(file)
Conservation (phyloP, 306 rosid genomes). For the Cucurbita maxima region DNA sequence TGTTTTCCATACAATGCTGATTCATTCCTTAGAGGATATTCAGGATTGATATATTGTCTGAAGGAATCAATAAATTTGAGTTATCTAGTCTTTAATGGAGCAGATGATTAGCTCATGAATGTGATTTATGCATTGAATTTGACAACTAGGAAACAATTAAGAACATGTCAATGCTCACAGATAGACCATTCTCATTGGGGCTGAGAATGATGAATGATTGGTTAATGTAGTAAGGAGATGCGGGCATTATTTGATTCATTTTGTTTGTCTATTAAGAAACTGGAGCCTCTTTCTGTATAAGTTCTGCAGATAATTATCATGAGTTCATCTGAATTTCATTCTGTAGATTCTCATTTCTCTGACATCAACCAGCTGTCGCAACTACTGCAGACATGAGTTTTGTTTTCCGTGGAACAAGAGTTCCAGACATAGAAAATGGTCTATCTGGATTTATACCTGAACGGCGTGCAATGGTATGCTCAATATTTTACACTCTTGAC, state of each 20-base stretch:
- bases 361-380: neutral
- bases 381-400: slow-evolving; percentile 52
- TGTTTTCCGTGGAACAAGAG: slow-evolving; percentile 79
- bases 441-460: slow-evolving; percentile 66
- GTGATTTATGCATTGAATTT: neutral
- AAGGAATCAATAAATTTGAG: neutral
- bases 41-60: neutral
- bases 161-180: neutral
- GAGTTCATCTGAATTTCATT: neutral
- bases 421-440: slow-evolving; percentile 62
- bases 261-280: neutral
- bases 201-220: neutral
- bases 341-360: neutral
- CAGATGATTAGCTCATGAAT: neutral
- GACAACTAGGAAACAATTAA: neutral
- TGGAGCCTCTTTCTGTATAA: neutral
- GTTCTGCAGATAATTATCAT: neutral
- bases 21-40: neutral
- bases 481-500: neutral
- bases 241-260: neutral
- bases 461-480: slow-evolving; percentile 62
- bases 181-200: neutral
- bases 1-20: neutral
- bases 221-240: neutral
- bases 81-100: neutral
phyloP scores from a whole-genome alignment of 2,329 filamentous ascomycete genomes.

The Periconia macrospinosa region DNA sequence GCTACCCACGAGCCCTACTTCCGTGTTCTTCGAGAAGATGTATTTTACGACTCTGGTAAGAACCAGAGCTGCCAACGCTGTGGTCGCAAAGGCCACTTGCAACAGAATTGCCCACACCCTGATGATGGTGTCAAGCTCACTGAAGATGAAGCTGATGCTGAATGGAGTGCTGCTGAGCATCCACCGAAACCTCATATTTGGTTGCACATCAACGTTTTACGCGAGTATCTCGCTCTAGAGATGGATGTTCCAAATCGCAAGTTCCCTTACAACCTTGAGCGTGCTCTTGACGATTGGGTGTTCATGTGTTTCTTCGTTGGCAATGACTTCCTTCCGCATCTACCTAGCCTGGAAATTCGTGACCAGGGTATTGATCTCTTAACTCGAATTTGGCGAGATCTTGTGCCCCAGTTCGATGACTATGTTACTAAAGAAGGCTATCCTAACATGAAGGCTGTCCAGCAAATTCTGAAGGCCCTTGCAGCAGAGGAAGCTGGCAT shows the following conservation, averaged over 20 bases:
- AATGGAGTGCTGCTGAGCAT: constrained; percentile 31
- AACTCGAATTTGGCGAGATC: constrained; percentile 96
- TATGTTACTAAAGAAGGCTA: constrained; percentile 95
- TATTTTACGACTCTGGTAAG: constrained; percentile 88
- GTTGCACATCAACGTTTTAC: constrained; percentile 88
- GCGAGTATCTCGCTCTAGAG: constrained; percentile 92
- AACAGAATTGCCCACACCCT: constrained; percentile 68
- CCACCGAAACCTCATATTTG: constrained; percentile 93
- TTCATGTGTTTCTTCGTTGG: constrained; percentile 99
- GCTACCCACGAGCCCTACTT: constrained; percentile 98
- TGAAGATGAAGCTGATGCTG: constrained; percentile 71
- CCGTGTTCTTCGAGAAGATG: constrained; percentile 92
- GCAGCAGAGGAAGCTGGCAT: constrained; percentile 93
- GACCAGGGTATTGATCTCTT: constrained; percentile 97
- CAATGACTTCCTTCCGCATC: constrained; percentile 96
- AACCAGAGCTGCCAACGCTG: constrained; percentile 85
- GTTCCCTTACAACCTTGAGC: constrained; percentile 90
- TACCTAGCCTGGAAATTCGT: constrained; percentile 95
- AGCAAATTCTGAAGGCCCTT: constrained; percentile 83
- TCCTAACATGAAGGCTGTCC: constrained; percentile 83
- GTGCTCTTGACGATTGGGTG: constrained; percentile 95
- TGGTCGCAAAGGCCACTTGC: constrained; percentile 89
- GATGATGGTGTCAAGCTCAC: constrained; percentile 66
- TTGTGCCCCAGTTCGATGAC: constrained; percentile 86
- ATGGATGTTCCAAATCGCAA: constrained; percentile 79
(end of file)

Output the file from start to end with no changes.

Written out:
Conservation (phyloP, 306 rosid genomes). For the Cucurbita maxima region DNA sequence TGTTTTCCATACAATGCTGATTCATTCCTTAGAGGATATTCAGGATTGATATATTGTCTGAAGGAATCAATAAATTTGAGTTATCTAGTCTTTAATGGAGCAGATGATTAGCTCATGAATGTGATTTATGCATTGAATTTGACAACTAGGAAACAATTAAGAACATGTCAATGCTCACAGATAGACCATTCTCATTGGGGCTGAGAATGATGAATGATTGGTTAATGTAGTAAGGAGATGCGGGCATTATTTGATTCATTTTGTTTGTCTATTAAGAAACTGGAGCCTCTTTCTGTATAAGTTCTGCAGATAATTATCATGAGTTCATCTGAATTTCATTCTGTAGATTCTCATTTCTCTGACATCAACCAGCTGTCGCAACTACTGCAGACATGAGTTTTGTTTTCCGTGGAACAAGAGTTCCAGACATAGAAAATGGTCTATCTGGATTTATACCTGAACGGCGTGCAATGGTATGCTCAATATTTTACACTCTTGAC, state of each 20-base stretch:
- bases 361-380: neutral
- bases 381-400: slow-evolving; percentile 52
- TGTTTTCCGTGGAACAAGAG: slow-evolving; percentile 79
- bases 441-460: slow-evolving; percentile 66
- GTGATTTATGCATTGAATTT: neutral
- AAGGAATCAATAAATTTGAG: neutral
- bases 41-60: neutral
- bases 161-180: neutral
- GAGTTCATCTGAATTTCATT: neutral
- bases 421-440: slow-evolving; percentile 62
- bases 261-280: neutral
- bases 201-220: neutral
- bases 341-360: neutral
- CAGATGATTAGCTCATGAAT: neutral
- GACAACTAGGAAACAATTAA: neutral
- TGGAGCCTCTTTCTGTATAA: neutral
- GTTCTGCAGATAATTATCAT: neutral
- bases 21-40: neutral
- bases 481-500: neutral
- bases 241-260: neutral
- bases 461-480: slow-evolving; percentile 62
- bases 181-200: neutral
- bases 1-20: neutral
- bases 221-240: neutral
- bases 81-100: neutral
phyloP scores from a whole-genome alignment of 2,329 filamentous ascomycete genomes.

The Periconia macrospinosa region DNA sequence GCTACCCACGAGCCCTACTTCCGTGTTCTTCGAGAAGATGTATTTTACGACTCTGGTAAGAACCAGAGCTGCCAACGCTGTGGTCGCAAAGGCCACTTGCAACAGAATTGCCCACACCCTGATGATGGTGTCAAGCTCACTGAAGATGAAGCTGATGCTGAATGGAGTGCTGCTGAGCATCCACCGAAACCTCATATTTGGTTGCACATCAACGTTTTACGCGAGTATCTCGCTCTAGAGATGGATGTTCCAAATCGCAAGTTCCCTTACAACCTTGAGCGTGCTCTTGACGATTGGGTGTTCATGTGTTTCTTCGTTGGCAATGACTTCCTTCCGCATCTACCTAGCCTGGAAATTCGTGACCAGGGTATTGATCTCTTAACTCGAATTTGGCGAGATCTTGTGCCCCAGTTCGATGACTATGTTACTAAAGAAGGCTATCCTAACATGAAGGCTGTCCAGCAAATTCTGAAGGCCCTTGCAGCAGAGGAAGCTGGCAT shows the following conservation, averaged over 20 bases:
- AATGGAGTGCTGCTGAGCAT: constrained; percentile 31
- AACTCGAATTTGGCGAGATC: constrained; percentile 96
- TATGTTACTAAAGAAGGCTA: constrained; percentile 95
- TATTTTACGACTCTGGTAAG: constrained; percentile 88
- GTTGCACATCAACGTTTTAC: constrained; percentile 88
- GCGAGTATCTCGCTCTAGAG: constrained; percentile 92
- AACAGAATTGCCCACACCCT: constrained; percentile 68
- CCACCGAAACCTCATATTTG: constrained; percentile 93
- TTCATGTGTTTCTTCGTTGG: constrained; percentile 99
- GCTACCCACGAGCCCTACTT: constrained; percentile 98
- TGAAGATGAAGCTGATGCTG: constrained; percentile 71
- CCGTGTTCTTCGAGAAGATG: constrained; percentile 92
- GCAGCAGAGGAAGCTGGCAT: constrained; percentile 93
- GACCAGGGTATTGATCTCTT: constrained; percentile 97
- CAATGACTTCCTTCCGCATC: constrained; percentile 96
- AACCAGAGCTGCCAACGCTG: constrained; percentile 85
- GTTCCCTTACAACCTTGAGC: constrained; percentile 90
- TACCTAGCCTGGAAATTCGT: constrained; percentile 95
- AGCAAATTCTGAAGGCCCTT: constrained; percentile 83
- TCCTAACATGAAGGCTGTCC: constrained; percentile 83
- GTGCTCTTGACGATTGGGTG: constrained; percentile 95
- TGGTCGCAAAGGCCACTTGC: constrained; percentile 89
- GATGATGGTGTCAAGCTCAC: constrained; percentile 66
- TTGTGCCCCAGTTCGATGAC: constrained; percentile 86
- ATGGATGTTCCAAATCGCAA: constrained; percentile 79